Posted by hayatnorimine at huffingtonpost.com and seattlepi.com
“It’s gotta be a joke,” White Labs Communications Director Mike White thought when he first heard about it.
Well, we’re all with him there. But it’s confirmed, folks. What started out as a joke — White Labs put Rogue brewmaster John Maier’s beard hair on petri dishes just for kicks — became a very real yeast strain perfect for brewing.
Come early 2013, look out for Rogue’s new beer called “New Crustacean.” It is, I kid you not, made out of a Rogue brewmaster’s beard.
I wish I didn’t know so I could try it in peace.
Rogue Ales and Spirits initially wanted to grow a new yeast strain out of its own hops, but the hopyard’s three samples that were sent to White Labs came back negative. White Labs then took nine follicles of Maier’s beard and put them on petri dishes; that’s where the surprise came in.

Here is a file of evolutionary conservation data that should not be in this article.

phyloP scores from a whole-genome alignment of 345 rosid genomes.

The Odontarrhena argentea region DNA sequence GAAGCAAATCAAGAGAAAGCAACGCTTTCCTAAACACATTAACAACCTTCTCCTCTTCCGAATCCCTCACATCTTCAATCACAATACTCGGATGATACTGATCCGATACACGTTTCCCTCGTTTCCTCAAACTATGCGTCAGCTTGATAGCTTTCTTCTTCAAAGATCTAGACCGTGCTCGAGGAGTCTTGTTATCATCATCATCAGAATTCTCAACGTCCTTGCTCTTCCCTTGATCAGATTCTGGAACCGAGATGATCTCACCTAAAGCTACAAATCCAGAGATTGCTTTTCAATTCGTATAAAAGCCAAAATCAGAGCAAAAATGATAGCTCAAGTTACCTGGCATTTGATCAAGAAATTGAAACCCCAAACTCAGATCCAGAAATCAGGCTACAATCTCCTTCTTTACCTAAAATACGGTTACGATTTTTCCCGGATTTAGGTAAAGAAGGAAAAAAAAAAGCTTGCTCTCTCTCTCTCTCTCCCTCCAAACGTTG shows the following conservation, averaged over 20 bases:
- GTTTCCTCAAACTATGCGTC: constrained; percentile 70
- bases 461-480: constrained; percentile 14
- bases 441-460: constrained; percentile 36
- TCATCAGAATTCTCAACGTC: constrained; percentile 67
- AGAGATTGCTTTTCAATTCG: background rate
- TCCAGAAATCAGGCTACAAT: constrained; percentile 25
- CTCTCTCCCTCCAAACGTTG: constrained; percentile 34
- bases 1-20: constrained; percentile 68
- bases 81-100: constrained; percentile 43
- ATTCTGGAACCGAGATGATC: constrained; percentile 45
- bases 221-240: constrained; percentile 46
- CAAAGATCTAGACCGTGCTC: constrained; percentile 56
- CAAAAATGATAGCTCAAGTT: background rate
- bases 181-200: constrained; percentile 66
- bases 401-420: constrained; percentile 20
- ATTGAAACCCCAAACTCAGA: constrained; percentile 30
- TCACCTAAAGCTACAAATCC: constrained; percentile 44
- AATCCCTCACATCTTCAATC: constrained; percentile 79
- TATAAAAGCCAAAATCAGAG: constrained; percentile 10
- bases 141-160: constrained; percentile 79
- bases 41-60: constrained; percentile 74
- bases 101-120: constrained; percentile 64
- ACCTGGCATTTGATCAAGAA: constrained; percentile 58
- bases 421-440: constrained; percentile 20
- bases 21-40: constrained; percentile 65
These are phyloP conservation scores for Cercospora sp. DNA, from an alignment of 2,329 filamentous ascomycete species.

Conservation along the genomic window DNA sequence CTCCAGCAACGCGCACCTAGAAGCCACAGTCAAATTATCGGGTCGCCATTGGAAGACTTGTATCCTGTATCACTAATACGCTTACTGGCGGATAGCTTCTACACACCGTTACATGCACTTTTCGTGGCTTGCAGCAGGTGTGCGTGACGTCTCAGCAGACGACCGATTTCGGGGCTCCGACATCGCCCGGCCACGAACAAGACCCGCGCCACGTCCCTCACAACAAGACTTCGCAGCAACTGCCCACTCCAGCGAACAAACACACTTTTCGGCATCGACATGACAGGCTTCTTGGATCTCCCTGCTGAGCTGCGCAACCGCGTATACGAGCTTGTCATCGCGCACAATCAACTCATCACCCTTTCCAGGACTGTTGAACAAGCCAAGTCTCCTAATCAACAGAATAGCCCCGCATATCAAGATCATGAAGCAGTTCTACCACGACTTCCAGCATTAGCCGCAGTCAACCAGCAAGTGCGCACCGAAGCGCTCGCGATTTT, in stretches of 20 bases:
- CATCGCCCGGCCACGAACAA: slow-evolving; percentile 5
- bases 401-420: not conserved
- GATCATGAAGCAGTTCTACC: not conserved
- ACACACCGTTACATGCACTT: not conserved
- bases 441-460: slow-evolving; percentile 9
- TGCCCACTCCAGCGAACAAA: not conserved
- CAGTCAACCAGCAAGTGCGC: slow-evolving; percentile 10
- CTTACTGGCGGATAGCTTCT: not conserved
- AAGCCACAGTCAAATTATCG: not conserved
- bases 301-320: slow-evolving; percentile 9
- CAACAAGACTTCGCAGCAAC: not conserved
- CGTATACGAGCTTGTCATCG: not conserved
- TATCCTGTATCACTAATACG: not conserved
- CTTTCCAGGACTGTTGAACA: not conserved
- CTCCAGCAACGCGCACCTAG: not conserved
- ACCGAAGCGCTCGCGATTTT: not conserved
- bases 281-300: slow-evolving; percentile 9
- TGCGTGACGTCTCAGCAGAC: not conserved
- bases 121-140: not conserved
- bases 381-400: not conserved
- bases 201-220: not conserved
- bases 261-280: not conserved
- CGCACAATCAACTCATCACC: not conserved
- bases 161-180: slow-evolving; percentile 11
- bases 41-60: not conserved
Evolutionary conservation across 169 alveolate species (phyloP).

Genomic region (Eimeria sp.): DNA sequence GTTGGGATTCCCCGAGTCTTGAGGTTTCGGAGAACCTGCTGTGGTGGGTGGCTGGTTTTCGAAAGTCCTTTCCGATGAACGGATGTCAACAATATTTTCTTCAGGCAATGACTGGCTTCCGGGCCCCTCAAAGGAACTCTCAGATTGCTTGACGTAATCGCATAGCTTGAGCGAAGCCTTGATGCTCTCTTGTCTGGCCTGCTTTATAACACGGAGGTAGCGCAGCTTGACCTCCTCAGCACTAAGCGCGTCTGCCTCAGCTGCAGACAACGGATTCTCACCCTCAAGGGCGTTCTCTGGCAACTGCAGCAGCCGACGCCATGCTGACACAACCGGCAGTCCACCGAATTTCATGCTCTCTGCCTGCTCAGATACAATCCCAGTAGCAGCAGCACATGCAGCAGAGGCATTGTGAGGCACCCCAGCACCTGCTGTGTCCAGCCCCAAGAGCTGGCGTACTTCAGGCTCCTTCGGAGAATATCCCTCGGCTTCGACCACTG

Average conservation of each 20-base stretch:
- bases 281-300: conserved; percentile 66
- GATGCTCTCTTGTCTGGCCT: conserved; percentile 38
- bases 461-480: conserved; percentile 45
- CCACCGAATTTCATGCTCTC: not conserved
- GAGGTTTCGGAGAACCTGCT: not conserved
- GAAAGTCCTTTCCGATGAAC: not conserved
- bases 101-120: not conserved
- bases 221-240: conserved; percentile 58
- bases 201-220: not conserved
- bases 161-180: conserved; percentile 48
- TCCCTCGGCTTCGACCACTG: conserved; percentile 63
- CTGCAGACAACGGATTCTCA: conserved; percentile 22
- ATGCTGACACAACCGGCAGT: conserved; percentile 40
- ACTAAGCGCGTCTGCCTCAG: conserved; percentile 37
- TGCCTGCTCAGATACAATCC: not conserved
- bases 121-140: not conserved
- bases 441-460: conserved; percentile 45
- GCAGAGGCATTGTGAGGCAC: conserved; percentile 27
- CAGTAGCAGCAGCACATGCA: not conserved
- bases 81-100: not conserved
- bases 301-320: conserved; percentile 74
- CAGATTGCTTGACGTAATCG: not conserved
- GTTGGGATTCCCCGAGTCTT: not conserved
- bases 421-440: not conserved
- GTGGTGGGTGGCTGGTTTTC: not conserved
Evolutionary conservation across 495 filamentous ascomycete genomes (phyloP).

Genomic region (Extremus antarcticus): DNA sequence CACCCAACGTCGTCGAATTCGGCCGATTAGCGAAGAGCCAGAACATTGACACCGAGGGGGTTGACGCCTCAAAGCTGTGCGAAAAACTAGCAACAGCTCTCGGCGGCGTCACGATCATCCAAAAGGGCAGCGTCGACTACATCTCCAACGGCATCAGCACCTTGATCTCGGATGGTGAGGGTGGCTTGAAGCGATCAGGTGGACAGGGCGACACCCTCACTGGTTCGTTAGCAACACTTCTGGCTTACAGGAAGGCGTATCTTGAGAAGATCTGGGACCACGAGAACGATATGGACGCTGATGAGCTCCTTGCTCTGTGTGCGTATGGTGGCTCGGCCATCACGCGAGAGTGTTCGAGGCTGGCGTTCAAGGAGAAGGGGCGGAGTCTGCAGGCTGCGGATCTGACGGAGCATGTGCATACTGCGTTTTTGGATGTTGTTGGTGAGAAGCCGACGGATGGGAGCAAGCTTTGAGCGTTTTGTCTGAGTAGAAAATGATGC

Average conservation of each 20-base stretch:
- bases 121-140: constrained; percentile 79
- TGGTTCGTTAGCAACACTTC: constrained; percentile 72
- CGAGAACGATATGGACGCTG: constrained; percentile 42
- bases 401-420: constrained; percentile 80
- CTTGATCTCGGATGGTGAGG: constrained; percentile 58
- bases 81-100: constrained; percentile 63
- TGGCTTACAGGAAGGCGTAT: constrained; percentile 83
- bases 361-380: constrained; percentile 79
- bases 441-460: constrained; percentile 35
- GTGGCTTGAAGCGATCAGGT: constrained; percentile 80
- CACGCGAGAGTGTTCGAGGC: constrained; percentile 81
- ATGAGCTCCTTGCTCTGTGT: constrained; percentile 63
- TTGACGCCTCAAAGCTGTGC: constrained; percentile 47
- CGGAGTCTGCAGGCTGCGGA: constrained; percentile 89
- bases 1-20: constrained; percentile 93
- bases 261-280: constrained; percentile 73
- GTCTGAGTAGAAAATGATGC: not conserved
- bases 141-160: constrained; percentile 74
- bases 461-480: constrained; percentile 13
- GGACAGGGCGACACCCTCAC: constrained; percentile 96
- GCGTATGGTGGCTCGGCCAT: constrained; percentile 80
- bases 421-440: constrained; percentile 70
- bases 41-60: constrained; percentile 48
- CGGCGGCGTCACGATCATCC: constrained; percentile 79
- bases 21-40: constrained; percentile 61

Yeast converts wort (an unfermented mixture of sugars, proteins, and other compounds) into carbon dioxide, alcohols, and aroma and flavor, and what a new yeast strain gives is a new set of aroma and flavor compounds. (More information can be found here.)
A few quick points about what yeast needs in order to grow: It doesn’t require sunlight, consumes sugars, and grows best in an environment with a neutral to slightly acidic pH.
In retrospect, it’s not surprising that Maier’s beard is capable of growing fungi. I haven’t seen the thing, but if he’s been growing it since 1978 (according to Rogue’s blog), then I’m sure the beard’s hiding a few other wondrous discoveries as well.